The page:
• My Mother's Brisket & Other Love Songs (2013)

  • Beam Me Up, Scotty!: Partially due to James Rolfe, Rick is believed to have said, "It just makes no sense to me", in regards to there being a Ghostbusters remake. While Rick did say those words, the statement was taken out of context. What he meant was that doing a cameo didn't make sense, because it would have been nothing more than an in-joke, and thus, pointless.
  • Creator Backlash: He hated filming Streets of Fire, as director Walter Hill forbade him from improvising, and hated the final product even more as a result.
  • Harpo Does Something Funny: Many of his most celebrated roles involve considerable improvisation on his part, and one of the reasons he left Hollywood is because he was increasingly being offered roles which required him to stick to the scripts he was given, most of which he found decidedly sub-par.
    • The Great White North on SCTV was entirely unscripted.
    • Mel Brooks gave him free rein to improvise on Spaceballs, and one of the film's most beloved scenes (Dark Helmet playing with his dolls) was entirely unscripted.
    • He was allowed to improvise in his scenes with the twin boys who played his character's son Adam on Honey, I Blew Up the Kid, as toddlers don't take direction well and the filmmakers needed his help to get usable takes out of them.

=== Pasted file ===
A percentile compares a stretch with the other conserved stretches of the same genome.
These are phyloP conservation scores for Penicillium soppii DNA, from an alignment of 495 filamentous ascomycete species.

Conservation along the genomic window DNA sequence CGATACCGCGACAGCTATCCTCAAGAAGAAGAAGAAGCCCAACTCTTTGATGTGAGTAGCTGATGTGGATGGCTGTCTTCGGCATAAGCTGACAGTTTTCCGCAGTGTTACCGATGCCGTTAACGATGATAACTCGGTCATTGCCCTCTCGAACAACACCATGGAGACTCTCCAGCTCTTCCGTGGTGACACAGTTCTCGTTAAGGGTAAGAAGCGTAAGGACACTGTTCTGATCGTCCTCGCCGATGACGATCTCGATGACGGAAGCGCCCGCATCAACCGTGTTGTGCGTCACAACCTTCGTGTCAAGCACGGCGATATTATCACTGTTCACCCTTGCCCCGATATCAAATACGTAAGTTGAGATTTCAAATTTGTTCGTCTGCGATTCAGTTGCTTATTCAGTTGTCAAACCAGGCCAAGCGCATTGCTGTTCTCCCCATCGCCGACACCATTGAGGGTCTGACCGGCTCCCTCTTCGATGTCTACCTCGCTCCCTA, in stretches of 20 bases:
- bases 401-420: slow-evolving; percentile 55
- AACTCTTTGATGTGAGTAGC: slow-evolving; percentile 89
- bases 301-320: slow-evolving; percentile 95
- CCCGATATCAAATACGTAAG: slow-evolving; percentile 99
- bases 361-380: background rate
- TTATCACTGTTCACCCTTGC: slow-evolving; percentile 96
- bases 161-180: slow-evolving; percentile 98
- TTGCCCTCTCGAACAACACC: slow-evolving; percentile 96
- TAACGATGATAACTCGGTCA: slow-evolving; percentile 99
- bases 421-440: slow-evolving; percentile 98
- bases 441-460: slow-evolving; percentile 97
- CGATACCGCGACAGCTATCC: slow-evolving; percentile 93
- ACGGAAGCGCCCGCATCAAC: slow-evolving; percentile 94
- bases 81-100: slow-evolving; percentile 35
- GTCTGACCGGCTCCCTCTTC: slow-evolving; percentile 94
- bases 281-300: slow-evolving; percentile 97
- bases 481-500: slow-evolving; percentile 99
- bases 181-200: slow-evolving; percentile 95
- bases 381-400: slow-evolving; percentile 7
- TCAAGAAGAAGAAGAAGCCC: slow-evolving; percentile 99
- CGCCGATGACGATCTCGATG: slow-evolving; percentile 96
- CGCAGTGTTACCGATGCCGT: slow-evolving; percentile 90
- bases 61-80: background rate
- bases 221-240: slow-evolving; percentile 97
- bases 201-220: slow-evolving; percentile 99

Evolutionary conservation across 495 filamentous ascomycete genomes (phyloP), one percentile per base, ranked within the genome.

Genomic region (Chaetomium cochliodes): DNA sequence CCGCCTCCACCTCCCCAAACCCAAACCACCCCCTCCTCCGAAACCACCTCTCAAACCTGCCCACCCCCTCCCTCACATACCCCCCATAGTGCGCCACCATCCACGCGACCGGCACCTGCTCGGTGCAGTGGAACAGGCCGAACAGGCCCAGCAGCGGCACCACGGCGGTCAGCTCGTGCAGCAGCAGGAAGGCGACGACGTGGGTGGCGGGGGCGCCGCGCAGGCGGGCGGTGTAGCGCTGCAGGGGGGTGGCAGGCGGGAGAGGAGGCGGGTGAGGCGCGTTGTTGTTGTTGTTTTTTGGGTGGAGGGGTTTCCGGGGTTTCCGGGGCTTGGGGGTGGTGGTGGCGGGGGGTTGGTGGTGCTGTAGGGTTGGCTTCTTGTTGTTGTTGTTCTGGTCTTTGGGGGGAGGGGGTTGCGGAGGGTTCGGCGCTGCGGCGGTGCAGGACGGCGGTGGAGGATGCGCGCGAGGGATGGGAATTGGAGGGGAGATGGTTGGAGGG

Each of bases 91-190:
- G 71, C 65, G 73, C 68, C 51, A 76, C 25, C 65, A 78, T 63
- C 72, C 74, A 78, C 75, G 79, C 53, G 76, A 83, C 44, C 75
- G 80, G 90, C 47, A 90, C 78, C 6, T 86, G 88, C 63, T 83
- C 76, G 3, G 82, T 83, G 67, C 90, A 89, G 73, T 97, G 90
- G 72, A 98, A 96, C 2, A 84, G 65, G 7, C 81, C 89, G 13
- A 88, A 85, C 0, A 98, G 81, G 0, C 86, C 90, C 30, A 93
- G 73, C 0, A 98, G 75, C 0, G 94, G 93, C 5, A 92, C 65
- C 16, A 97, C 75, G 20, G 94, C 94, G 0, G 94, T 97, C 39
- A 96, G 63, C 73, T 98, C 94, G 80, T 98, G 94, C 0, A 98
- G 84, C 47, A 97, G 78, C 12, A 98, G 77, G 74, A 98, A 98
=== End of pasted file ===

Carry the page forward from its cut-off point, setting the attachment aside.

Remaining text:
• One of his conditions for coming out of retirement to do Brother Bear is that he and Thomas be allowed to improvise all their scenes, which they did.
  • Reclusive Artist: He famously disappeared from acting in the late '90s to become a full-time single father, refusing most any role offered to him, including vocally reprising Louis in Ghostbusters: The Video Game. As mentioned above, he's only willing to spend time away from his family if the role is good enough, as most of the movies he made in the '90s only used him for his recognition and not for the talents; he was getting fewer and fewer opportunities to show off.
  • Star-Making Role: Made it big on SCTV with characters such as Bob McKenzie and Gerry Todd. And as for the big screen, it's his role as Louis in Ghostbusters.
  • Those Two Actors: Moranis frequently appeared in multiple projects with the same small group of collaborators.
  • Typecasting: His characters range between nerds, sleazes, weasels, geeks, and goofs. Keep in mind that the roles are more versatile than you think (in Streets of Fire, for example, he got to play a nerdy Jerk with a Heart of Gold badass).
  • Vocal Dissonance: His natural voice is deep and sonorous (think of Lord Helmet but less goofy), which is not surprising considering he got his start as a radio DJ. But it can be surprising hearing it coming out of someone who looks like, well, Rick Moranis. Moranis is aware of this and many of his most famous roles have him affecting a higher, more nasal, "bumbling" character voice.


Do Something!

Megamaid has gone from suck to blow.

How well does it match the trope?

5 (30 votes)

Example of:

Main / DelegationRelay

Media sources: